The novel opens with Léonce Pontellier, a vacationer on Grand Isle (which is just off the coast of New Orleans), reading a newspaper and surveying his surroundings. He is annoyed by a caged parrot loudly repeating its stock phrases, and so leaves the main building of the pension (boardinghouse) for his own cottage. Léonce's wife, Edna Pontellier, and her friend Robert Lebrun return from their swim in the Gulf of Mexico and join Léonce. He soon departs for billiards and socializing at the nearby Klein's hotel.
Already Chopin establishes some key symbolism in the novel: Edna is the green-and-yellow parrot telling everyone to "go away, for God's sake." Unable to leave the cage, the parrot must ask everyone to leave when it would prefer to simply fly away.
The parrot knows not only French, Spanish, and English phrases but also "a language which nobody understood, unless it was the mockingbird that hung on the other side of the door." The mockingbird represents Madame Reisz (a character who is introduced in Chapter 9), the only character who is successful at making Edna tell the truth about her love for Robert that develops throughout the novel. Later chapters show how Madame Reisz's piano playing speaks to Edna's soul as if that music were the language her soul had been waiting in silence for. Mockingbirds have a reputation as obnoxious birds, and Madame Reisz shares a similar reputation as a rude, ill-tempered woman. The description of the mockingbird also sets the tone for Madame Reisz's independent behavior within the confines of the insistently polite upper-class Creole society; she too whistles her own tune "with maddening persistence."
The nature of Edna's relationships with Léonce and Robert is established in this first brief chapter, as well. Léonce, noting his wife's sunburn, expresses not concern for her potential discomfort but instead regards her "as one looks at a valuable piece of personal property that has suffered some damage." Yet Léonce and Edna have built between them a working familiarity that allows them to communicate wordlessly, such as when he hands her rings to her at her simple wordless gesture of holding out her hand. Such nonverbal communication is a tremendous bond between a couple, and is often an indication of their unity.
At the same time, Edna clearly has a bond with her platonic friend Robert that excludes her husband — this bond is represented by the adventure that she and Robert share during their swim, the joy of which they cannot communicate to Léonce. While Léonce is familiar, Robert is fun and lively. At 26, he is only two years younger than Edna, while Léonce is 12 years older. Ironically Léonce is clearly not threatened by Robert's friendship with his wife: When Robert declines Léonce's invitation to accompany him to Klein's hotel, stating "quite frankly that he preferred to . . . talk to Mrs. Pontellier," Léonce simply tells Edna to "send him about his business when he bores you."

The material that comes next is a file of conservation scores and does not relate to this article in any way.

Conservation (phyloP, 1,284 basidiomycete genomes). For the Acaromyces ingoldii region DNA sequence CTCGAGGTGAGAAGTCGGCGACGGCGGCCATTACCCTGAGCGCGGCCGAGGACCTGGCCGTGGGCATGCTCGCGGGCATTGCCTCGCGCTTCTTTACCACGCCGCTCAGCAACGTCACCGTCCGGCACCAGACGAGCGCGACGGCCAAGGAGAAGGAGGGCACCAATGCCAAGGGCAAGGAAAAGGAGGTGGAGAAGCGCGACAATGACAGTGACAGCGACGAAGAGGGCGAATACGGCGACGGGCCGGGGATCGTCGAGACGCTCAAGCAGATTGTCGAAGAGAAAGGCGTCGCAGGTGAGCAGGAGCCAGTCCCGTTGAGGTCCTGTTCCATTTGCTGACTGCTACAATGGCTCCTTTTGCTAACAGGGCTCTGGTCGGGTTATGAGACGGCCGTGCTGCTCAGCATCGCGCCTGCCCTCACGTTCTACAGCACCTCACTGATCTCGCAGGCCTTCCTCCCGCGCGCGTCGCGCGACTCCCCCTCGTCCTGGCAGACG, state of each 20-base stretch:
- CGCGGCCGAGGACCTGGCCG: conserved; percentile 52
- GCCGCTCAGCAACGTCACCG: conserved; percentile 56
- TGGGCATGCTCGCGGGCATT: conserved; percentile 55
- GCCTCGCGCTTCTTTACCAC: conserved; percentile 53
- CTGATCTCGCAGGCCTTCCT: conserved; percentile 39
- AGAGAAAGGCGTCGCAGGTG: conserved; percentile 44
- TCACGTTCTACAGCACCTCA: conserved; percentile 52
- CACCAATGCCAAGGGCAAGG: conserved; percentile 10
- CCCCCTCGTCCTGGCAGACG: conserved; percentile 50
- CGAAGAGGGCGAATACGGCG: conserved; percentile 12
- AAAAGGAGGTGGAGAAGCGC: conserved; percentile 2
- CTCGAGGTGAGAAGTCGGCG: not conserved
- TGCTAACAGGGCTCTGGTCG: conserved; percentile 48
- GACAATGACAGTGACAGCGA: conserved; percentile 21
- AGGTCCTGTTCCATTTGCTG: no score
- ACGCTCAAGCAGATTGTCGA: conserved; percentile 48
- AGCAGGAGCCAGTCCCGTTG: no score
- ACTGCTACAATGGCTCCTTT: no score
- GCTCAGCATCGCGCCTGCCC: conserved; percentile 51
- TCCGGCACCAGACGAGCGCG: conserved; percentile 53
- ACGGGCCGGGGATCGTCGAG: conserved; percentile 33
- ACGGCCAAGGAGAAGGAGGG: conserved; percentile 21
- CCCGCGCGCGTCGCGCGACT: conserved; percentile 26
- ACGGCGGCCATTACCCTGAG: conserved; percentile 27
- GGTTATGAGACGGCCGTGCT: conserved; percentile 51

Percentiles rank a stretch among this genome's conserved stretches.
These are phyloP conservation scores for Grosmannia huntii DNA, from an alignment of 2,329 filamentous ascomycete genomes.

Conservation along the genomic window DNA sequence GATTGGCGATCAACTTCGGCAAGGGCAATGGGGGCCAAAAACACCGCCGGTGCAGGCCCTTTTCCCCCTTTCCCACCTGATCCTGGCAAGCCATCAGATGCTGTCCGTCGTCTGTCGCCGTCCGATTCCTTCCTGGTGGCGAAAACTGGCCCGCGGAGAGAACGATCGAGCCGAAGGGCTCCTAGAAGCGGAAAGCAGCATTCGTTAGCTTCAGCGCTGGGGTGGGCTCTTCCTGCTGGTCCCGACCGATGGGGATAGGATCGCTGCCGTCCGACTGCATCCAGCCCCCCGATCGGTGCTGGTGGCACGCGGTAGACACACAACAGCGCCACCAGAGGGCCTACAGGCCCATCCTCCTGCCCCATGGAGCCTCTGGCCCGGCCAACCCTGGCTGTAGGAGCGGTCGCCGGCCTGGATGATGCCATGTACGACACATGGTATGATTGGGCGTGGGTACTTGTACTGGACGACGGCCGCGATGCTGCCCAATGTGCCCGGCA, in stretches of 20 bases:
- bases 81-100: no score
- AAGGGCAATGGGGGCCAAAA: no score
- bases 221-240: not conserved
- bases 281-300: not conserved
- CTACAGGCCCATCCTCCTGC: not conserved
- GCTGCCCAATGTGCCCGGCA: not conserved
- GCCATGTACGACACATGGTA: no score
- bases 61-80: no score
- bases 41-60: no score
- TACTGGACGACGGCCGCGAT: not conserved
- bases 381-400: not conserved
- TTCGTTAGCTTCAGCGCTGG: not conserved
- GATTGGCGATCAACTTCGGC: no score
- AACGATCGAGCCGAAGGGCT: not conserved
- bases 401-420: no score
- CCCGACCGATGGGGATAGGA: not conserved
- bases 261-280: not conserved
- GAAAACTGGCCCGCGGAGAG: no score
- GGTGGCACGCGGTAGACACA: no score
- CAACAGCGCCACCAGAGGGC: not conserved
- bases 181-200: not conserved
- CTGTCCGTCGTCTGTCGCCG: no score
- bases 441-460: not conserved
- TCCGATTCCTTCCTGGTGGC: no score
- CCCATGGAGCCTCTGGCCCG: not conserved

Another motif set up in this chapter is the significance of music in Edna's life and in the novel. Two twin girls, children of other vacationers at the pension, can be heard practicing a piano duet from an opera in which a character drowns at sea — foreshadowing musically Edna's ultimate fate.
Issue of class and race are implicitly addressed, as well: Edna's own children have a quadroon (meaning she is one-quarter African) nanny. She attends to Edna's boys "with a faraway, meditative air." However, while she may be entertaining the same thoughts of independence from society's demands that Edna later has, she lacks the economic freedom to pursue life on her own terms, particularly in the intensely bigoted atmosphere of 1890s Louisiana. Like most of the servant characters, she is not named and her voice is never heard.
"Allez vous-en! Sapristi!" French phrases meaning "Go away! For God's sake!"
Grand Isle an island off the Louisiana coast, about fifty miles south of New Orleans.
Zampa an opera written by Ferdinand Herold in which a character drowns at sea.
telling her beads praying on her rosary.
pension a term used in France and other continental countries for a boardinghouse.
Chênière Caminada a small island lying between Grand Isle and the Louisiana coast.
lugger a small vessel equipped with a lugsail or lugsails.
quadroon a person who has one black grandparent; child of a mulatto and a white.
sunshade a parasol used for protection against the sun's rays.
lawn sleeves sleeves made from lawn, a fine, sheer cloth of linen or cotton.